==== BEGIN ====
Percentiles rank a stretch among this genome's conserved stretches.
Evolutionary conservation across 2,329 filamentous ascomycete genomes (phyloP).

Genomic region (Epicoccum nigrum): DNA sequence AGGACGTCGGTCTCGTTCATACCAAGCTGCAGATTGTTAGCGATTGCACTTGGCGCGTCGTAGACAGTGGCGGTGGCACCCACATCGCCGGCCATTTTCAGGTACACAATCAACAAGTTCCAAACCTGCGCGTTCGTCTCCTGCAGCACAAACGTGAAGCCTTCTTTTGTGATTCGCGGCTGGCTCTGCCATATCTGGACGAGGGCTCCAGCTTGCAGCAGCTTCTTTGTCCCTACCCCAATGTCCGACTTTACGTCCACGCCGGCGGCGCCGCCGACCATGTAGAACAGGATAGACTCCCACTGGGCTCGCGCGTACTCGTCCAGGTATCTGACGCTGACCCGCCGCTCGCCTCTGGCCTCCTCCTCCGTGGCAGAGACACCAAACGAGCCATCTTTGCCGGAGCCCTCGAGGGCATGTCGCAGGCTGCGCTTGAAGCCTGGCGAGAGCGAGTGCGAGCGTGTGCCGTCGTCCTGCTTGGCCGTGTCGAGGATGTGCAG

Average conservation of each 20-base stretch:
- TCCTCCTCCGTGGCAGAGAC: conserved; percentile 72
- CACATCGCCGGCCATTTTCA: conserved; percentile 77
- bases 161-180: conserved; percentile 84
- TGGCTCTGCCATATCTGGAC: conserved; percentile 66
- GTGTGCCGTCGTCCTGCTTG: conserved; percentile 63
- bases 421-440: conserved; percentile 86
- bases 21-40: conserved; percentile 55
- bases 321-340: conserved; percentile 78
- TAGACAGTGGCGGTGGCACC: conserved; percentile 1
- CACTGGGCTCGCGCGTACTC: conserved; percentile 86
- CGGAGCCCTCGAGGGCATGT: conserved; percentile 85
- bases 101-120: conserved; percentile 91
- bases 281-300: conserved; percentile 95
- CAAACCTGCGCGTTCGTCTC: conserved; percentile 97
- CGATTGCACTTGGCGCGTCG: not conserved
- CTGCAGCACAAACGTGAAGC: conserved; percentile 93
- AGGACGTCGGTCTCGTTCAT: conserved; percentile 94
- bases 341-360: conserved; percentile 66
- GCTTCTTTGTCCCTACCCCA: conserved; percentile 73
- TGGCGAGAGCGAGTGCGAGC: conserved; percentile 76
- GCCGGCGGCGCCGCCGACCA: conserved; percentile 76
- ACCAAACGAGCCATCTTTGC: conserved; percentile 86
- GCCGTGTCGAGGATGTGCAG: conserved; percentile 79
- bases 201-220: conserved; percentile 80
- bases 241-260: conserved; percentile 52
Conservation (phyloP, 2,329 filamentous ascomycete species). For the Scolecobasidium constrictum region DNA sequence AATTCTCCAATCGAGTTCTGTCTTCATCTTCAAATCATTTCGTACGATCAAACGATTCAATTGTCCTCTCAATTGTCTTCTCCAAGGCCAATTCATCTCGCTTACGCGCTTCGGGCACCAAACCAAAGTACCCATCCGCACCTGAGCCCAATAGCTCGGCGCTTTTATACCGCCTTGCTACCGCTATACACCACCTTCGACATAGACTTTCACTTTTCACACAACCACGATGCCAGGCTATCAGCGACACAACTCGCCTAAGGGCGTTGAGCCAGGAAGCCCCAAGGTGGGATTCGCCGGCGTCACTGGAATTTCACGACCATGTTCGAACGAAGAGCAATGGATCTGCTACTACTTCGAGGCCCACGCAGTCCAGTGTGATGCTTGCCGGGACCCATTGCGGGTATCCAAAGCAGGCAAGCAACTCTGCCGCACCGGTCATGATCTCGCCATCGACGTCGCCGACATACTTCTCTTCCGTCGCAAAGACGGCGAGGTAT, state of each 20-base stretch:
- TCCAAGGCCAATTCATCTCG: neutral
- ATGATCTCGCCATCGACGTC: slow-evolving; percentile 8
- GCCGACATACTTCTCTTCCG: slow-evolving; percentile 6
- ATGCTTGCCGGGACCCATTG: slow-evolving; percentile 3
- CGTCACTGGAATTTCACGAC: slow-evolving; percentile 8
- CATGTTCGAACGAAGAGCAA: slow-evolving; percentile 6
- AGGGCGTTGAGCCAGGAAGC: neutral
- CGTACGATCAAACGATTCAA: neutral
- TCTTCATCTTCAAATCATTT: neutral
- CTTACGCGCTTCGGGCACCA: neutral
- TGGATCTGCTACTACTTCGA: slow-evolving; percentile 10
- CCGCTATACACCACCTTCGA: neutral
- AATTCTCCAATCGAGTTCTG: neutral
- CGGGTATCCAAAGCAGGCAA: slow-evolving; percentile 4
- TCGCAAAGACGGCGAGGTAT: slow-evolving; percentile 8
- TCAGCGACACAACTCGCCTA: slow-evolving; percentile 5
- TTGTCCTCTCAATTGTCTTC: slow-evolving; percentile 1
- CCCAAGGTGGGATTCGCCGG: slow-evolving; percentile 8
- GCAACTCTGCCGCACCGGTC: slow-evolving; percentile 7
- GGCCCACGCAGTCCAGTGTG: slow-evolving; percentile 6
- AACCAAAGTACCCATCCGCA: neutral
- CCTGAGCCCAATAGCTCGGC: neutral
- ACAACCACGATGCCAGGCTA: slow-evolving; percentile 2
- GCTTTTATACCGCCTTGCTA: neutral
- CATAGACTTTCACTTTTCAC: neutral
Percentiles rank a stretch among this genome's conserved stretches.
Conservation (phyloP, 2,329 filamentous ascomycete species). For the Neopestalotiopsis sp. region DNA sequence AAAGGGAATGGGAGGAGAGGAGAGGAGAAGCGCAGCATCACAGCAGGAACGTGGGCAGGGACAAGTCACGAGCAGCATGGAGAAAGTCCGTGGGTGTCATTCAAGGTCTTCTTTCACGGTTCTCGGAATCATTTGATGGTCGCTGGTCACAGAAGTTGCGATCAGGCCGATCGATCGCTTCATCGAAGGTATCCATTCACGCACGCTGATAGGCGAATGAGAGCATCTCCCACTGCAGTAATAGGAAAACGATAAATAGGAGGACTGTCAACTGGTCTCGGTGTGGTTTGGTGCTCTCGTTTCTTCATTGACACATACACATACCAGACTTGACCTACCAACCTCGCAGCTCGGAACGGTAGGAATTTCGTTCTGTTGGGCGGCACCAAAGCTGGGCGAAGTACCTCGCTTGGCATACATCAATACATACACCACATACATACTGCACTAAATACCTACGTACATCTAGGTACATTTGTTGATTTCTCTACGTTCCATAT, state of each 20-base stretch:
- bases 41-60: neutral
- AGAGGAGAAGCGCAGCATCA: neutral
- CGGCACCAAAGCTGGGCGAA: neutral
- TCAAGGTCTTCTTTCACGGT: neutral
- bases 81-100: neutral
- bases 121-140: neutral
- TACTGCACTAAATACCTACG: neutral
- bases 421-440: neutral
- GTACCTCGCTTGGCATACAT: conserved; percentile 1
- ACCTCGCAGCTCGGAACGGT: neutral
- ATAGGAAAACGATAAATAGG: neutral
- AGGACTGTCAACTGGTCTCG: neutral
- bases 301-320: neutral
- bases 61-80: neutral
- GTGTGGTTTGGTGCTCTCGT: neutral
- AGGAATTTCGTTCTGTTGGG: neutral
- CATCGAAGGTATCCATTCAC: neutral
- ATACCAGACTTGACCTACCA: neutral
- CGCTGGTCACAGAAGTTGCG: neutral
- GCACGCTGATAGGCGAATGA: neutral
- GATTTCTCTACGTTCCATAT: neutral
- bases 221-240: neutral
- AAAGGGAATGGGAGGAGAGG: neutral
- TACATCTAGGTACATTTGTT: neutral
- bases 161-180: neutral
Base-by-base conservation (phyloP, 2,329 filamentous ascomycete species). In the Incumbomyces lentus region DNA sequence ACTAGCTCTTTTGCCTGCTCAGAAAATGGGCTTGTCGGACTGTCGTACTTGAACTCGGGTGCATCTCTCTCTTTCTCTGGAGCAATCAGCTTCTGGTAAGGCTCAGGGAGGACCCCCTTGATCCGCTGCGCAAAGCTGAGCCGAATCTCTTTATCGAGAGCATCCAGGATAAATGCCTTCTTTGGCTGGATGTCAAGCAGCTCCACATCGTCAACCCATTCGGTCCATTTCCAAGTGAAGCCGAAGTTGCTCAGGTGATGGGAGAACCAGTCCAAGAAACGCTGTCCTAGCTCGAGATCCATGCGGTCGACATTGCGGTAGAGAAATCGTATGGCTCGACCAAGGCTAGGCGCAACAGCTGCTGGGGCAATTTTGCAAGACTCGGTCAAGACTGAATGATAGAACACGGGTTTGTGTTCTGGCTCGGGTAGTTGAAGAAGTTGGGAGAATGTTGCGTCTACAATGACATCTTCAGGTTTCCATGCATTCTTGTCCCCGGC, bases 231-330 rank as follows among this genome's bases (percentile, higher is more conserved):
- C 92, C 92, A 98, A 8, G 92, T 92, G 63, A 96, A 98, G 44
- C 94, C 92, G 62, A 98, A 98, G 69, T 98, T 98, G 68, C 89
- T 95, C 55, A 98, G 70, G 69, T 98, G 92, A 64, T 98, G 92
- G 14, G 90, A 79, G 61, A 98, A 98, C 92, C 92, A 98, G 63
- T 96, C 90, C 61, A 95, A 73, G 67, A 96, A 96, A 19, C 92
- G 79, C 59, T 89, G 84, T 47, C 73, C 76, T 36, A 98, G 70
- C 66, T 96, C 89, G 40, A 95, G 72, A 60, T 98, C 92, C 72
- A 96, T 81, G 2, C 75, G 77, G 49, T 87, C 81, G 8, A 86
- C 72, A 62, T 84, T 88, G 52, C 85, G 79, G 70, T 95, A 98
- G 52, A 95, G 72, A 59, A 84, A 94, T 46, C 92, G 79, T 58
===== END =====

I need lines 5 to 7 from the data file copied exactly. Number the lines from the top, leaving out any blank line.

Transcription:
- TCCTCCTCCGTGGCAGAGAC: conserved; percentile 72
- CACATCGCCGGCCATTTTCA: conserved; percentile 77
- bases 161-180: conserved; percentile 84